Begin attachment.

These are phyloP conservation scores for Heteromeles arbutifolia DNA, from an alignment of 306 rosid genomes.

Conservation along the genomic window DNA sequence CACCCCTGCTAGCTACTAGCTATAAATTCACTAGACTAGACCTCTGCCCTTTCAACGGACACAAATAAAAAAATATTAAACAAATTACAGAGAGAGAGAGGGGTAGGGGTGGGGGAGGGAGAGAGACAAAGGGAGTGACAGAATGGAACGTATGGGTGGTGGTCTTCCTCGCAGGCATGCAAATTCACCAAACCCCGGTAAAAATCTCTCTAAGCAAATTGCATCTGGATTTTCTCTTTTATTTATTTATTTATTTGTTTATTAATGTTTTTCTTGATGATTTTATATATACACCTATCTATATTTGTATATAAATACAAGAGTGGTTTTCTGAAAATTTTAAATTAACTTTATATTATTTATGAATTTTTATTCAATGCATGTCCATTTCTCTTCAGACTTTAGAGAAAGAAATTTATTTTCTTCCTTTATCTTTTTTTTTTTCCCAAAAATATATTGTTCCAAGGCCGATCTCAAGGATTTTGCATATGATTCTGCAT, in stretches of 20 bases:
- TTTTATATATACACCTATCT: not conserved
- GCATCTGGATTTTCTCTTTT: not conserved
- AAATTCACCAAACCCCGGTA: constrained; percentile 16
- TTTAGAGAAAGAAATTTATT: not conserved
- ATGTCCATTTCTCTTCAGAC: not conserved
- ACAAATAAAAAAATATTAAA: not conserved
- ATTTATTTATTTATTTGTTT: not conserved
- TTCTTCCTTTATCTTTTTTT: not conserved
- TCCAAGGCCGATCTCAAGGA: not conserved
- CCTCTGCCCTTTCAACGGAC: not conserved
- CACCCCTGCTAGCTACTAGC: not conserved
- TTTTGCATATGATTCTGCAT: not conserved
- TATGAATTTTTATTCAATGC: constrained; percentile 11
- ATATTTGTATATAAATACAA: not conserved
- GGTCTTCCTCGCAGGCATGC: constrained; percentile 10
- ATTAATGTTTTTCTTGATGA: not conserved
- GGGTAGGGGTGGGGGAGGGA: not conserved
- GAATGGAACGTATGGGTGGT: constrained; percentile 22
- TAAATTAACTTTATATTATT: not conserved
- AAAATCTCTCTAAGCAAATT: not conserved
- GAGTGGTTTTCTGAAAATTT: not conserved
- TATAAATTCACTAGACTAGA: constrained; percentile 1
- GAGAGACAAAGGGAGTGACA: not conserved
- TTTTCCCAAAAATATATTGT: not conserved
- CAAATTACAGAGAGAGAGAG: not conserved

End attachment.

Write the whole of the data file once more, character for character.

These are phyloP conservation scores for Heteromeles arbutifolia DNA, from an alignment of 306 rosid genomes.

Conservation along the genomic window DNA sequence CACCCCTGCTAGCTACTAGCTATAAATTCACTAGACTAGACCTCTGCCCTTTCAACGGACACAAATAAAAAAATATTAAACAAATTACAGAGAGAGAGAGGGGTAGGGGTGGGGGAGGGAGAGAGACAAAGGGAGTGACAGAATGGAACGTATGGGTGGTGGTCTTCCTCGCAGGCATGCAAATTCACCAAACCCCGGTAAAAATCTCTCTAAGCAAATTGCATCTGGATTTTCTCTTTTATTTATTTATTTATTTGTTTATTAATGTTTTTCTTGATGATTTTATATATACACCTATCTATATTTGTATATAAATACAAGAGTGGTTTTCTGAAAATTTTAAATTAACTTTATATTATTTATGAATTTTTATTCAATGCATGTCCATTTCTCTTCAGACTTTAGAGAAAGAAATTTATTTTCTTCCTTTATCTTTTTTTTTTTCCCAAAAATATATTGTTCCAAGGCCGATCTCAAGGATTTTGCATATGATTCTGCAT, in stretches of 20 bases:
- TTTTATATATACACCTATCT: not conserved
- GCATCTGGATTTTCTCTTTT: not conserved
- AAATTCACCAAACCCCGGTA: constrained; percentile 16
- TTTAGAGAAAGAAATTTATT: not conserved
- ATGTCCATTTCTCTTCAGAC: not conserved
- ACAAATAAAAAAATATTAAA: not conserved
- ATTTATTTATTTATTTGTTT: not conserved
- TTCTTCCTTTATCTTTTTTT: not conserved
- TCCAAGGCCGATCTCAAGGA: not conserved
- CCTCTGCCCTTTCAACGGAC: not conserved
- CACCCCTGCTAGCTACTAGC: not conserved
- TTTTGCATATGATTCTGCAT: not conserved
- TATGAATTTTTATTCAATGC: constrained; percentile 11
- ATATTTGTATATAAATACAA: not conserved
- GGTCTTCCTCGCAGGCATGC: constrained; percentile 10
- ATTAATGTTTTTCTTGATGA: not conserved
- GGGTAGGGGTGGGGGAGGGA: not conserved
- GAATGGAACGTATGGGTGGT: constrained; percentile 22
- TAAATTAACTTTATATTATT: not conserved
- AAAATCTCTCTAAGCAAATT: not conserved
- GAGTGGTTTTCTGAAAATTT: not conserved
- TATAAATTCACTAGACTAGA: constrained; percentile 1
- GAGAGACAAAGGGAGTGACA: not conserved
- TTTTCCCAAAAATATATTGT: not conserved
- CAAATTACAGAGAGAGAGAG: not conserved